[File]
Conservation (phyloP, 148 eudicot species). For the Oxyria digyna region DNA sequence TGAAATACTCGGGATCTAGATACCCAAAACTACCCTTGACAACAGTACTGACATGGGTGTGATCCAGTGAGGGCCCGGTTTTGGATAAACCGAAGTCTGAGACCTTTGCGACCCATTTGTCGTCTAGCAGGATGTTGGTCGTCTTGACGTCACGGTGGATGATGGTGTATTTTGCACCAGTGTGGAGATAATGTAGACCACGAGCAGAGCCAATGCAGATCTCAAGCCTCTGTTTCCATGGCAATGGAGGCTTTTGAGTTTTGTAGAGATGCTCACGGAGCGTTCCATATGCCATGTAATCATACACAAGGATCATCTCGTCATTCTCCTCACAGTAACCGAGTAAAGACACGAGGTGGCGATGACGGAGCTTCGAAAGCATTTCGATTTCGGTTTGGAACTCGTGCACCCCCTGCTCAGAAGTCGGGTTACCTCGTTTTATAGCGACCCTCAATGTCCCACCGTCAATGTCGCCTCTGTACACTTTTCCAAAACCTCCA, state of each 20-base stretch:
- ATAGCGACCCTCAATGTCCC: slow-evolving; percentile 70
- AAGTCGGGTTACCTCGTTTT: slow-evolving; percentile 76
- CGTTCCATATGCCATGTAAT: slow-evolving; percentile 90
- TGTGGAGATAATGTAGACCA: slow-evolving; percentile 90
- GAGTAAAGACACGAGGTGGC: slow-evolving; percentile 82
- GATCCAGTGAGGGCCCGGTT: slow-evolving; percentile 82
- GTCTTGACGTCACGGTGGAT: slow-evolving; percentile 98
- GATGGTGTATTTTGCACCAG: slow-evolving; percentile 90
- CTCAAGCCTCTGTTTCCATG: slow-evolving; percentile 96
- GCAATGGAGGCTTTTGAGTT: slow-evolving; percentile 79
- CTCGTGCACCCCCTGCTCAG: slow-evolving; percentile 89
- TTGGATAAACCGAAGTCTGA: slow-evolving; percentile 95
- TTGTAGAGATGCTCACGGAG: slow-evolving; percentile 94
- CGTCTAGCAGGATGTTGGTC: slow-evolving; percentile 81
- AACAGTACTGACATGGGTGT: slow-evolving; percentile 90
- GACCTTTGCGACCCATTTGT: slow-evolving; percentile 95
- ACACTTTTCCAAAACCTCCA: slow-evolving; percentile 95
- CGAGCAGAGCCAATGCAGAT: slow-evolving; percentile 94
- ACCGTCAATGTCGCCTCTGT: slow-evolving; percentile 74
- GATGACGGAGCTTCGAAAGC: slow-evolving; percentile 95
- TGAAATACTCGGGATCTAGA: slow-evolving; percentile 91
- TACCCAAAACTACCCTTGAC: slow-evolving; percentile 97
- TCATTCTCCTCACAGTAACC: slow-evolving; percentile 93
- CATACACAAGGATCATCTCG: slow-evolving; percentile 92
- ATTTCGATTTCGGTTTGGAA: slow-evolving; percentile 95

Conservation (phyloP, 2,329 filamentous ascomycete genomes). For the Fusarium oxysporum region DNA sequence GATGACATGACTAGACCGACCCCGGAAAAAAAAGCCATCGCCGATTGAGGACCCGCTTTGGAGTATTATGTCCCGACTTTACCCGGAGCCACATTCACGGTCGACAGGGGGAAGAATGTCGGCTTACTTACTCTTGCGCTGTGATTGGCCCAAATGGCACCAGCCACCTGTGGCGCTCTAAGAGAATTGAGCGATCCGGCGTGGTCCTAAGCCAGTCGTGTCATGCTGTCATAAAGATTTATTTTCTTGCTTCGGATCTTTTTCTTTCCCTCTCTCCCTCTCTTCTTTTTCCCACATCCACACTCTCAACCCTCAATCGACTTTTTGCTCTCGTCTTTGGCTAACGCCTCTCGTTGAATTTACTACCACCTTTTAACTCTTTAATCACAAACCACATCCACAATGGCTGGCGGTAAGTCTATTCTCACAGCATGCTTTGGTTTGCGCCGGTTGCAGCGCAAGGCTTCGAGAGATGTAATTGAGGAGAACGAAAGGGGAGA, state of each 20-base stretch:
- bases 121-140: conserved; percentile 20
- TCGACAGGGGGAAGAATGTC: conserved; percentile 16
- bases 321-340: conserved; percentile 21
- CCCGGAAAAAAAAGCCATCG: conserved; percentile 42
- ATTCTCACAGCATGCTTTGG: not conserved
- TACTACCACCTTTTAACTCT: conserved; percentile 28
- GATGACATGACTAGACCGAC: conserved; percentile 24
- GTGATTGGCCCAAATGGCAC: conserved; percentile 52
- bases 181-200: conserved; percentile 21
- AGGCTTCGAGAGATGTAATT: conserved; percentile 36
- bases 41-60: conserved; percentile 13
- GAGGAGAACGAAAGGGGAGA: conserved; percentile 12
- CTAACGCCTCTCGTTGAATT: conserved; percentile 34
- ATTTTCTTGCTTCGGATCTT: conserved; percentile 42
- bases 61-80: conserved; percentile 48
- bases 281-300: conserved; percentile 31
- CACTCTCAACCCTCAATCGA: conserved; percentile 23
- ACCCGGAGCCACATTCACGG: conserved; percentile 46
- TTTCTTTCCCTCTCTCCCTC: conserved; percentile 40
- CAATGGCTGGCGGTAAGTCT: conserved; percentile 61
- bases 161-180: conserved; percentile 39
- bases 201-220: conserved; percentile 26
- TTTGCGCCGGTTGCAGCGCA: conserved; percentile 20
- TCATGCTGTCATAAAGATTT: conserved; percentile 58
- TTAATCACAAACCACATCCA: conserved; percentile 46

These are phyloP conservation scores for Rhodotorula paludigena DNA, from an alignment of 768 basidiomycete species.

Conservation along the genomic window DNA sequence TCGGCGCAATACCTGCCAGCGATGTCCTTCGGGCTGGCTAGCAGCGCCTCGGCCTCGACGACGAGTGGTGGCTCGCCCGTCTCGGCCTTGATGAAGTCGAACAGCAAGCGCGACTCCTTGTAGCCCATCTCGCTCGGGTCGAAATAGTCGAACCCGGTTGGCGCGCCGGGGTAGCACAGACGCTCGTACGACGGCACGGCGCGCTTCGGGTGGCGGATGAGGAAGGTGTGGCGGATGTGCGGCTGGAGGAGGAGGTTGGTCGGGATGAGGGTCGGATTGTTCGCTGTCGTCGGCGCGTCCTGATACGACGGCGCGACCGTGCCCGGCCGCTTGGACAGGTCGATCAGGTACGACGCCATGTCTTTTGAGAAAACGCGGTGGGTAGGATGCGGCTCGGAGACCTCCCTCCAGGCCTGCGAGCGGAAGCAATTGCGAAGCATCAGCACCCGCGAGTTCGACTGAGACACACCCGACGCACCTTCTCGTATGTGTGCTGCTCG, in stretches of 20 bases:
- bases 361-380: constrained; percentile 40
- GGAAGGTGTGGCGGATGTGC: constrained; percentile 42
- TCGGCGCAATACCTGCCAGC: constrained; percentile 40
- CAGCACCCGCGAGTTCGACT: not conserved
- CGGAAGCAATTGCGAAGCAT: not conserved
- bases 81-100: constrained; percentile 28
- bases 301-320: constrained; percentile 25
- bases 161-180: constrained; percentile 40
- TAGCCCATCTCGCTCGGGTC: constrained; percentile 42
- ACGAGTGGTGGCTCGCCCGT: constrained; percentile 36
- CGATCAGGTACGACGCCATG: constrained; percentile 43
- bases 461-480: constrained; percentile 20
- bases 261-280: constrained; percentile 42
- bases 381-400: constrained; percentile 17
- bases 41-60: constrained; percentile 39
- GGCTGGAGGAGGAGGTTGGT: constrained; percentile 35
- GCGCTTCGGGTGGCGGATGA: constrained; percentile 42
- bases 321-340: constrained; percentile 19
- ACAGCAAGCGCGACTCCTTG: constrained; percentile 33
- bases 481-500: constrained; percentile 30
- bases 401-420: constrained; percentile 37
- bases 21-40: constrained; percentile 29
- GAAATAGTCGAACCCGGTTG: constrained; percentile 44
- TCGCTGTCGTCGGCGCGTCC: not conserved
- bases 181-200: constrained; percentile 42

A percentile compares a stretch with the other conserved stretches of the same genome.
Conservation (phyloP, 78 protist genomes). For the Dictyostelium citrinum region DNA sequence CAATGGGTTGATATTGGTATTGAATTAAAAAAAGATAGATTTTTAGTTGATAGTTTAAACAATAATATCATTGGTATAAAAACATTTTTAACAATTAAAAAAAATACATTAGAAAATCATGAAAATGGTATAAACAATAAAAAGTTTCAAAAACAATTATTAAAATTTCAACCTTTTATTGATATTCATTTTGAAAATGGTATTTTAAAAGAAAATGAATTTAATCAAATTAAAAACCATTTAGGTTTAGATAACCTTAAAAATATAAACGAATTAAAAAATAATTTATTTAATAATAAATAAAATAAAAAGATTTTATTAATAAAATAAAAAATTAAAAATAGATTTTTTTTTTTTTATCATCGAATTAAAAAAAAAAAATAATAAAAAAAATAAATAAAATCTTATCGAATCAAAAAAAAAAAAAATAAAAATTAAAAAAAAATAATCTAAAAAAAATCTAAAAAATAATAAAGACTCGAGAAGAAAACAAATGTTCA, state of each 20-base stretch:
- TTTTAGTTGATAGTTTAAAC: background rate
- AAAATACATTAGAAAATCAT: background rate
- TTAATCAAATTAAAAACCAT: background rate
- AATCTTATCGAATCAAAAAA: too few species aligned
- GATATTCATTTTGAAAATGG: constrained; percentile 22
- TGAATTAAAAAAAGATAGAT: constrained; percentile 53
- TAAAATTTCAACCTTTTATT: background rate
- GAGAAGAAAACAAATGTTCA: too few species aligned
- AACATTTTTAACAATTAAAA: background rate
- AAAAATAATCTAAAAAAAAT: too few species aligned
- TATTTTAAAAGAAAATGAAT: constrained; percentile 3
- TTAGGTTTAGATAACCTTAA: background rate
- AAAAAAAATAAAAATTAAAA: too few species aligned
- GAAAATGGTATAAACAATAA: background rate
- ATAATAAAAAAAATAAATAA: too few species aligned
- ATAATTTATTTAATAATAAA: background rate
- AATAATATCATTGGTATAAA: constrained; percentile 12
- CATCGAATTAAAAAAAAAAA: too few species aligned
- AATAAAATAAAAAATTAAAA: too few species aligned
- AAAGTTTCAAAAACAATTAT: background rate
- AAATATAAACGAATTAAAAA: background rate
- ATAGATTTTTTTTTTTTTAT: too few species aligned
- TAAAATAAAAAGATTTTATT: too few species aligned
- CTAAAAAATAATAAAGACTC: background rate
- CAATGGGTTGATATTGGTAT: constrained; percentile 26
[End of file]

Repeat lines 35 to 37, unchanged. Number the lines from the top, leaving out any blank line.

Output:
- GTGATTGGCCCAAATGGCAC: conserved; percentile 52
- bases 181-200: conserved; percentile 21
- AGGCTTCGAGAGATGTAATT: conserved; percentile 36